The author is an economist at the Indian Statistical Institute, New Delhi
With the planning commission having given the final touch to the plan document, the country will soon launch the tenth five year plan. Like its predecessors, this plan too contains a number of very implausible targets. Obviously, the most important macro target is the promised rate of growth in gross domestic product. This has been set at 7.93 per cent per annum. To put this in proper perspective, one needs to remember that the rate of growth achieved during the ninth plan was less than 5.5 per cent. Equally impressive rates of growth have been projected for investment and savings, while the incidence of poverty is supposed to record a significant decline.
This is as good a time as any to highlight what may appear as a paradox to the casual reader of plan documents in India. On the one hand, the projected figures are all worked out to several decimal places. Notice for instance that the annual rate of growth in GDP is projected to be an exact 7.93 per cent, it is neither 7.90 nor 7.95. Lest the reader think this is an exception, let me point out that the ratios of savings and investment to GDP are also worked out to the second decimal point.
Indeed, the tenth plan document like all others before it is a remarkably consistent document. No one can fault our planners for being deficient in arithmetic since the plan projections will surely satisfy intersectoral consistency. That is, the projected levels of demand for all important commodities will match projected levels of supply.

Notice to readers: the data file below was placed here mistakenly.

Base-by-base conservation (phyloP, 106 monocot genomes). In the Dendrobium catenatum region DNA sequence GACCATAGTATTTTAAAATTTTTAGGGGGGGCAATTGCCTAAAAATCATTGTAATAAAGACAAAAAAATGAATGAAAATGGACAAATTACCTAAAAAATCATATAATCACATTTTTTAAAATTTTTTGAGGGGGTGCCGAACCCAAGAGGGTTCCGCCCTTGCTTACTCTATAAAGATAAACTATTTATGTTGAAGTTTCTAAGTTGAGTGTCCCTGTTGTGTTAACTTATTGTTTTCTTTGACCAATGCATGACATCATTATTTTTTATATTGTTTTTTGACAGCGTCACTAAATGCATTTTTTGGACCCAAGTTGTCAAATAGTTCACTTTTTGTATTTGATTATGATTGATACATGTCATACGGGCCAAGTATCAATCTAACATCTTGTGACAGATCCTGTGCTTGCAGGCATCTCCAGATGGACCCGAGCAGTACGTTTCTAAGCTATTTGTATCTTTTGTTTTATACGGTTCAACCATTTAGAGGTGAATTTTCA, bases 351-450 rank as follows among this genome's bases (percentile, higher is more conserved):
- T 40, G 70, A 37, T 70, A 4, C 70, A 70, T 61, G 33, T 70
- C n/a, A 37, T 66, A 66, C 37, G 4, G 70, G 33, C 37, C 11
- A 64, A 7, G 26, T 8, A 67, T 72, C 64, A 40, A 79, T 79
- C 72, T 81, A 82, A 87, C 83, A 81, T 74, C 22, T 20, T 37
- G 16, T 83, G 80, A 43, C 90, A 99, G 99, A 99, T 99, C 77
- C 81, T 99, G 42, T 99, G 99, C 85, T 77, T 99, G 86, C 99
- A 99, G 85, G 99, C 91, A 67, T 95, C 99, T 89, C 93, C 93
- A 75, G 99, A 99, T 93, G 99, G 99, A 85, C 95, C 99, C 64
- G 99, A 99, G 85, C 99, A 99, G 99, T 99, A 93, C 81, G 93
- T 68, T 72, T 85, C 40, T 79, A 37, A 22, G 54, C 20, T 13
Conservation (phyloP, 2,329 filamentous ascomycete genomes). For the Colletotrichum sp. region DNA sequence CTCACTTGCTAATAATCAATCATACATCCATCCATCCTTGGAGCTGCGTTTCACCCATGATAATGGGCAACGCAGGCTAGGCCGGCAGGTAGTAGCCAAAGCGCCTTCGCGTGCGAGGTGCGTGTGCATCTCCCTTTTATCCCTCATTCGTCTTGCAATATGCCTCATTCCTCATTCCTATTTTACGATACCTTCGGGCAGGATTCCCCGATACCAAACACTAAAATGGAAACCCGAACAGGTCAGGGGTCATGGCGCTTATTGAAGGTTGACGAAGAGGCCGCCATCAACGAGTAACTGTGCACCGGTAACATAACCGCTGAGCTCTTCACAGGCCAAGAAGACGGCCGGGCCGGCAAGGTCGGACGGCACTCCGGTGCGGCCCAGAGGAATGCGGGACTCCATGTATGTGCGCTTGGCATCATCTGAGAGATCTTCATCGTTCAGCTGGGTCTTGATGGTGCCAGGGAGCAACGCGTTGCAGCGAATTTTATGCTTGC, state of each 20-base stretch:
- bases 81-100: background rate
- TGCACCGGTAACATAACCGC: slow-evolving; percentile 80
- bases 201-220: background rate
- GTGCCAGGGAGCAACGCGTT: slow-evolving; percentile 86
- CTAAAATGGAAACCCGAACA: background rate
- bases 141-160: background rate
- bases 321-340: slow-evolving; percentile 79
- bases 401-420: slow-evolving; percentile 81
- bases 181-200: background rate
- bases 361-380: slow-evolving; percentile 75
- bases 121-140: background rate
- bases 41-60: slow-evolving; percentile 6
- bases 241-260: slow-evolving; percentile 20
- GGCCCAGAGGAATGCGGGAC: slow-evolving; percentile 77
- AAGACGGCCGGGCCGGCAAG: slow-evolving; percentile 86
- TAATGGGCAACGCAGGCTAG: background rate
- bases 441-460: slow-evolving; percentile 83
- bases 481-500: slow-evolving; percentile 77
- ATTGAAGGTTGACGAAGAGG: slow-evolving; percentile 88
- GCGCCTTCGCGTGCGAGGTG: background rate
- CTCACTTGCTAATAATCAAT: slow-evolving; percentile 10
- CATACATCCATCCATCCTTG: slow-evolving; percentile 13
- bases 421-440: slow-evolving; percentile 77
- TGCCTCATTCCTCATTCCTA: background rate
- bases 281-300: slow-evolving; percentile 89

On the other hand, plan targets have seldom been satisfied. The usual experience has been that the actual levels of rates of growth of GDP have typically been far below projected levels. Similarly, investment targets have proved elusive. Surely, the woefully inadequate infrastructural facilities could not have been anticipated by our planners. Agriculture is still dependent on the whimsies of the rain gods simply because planned irrigation projects have not been completed. It is pointless to catalogue shortfalls in various sectors or give precise numerical estimates of these shortfalls. It is sufficient to mention that the per capita income in India would have been close to that of the more prosperous Asian countries if all plan targets had been achieved.
The obvious question is why such wonderfully consistent plans fail, with monotonous regularity, to deliver the goods. The answer is not hard to find. While plan documents contain remarkably detailed quantitative estimates of the physical requirements of various sectors as well as of financial resources, they are equally silent about the policies which are essential to achieve these targets. Consider, for instance, the tenth plan target for gross domestic savings, which is projected to be 26.84 per cent of GDP. This is an extremely ambitious target — the estimate for the ninth plan is only 23.31 per cent. In order to achieve the target, the percentage of total consumption will have to fall by a fairly large amount.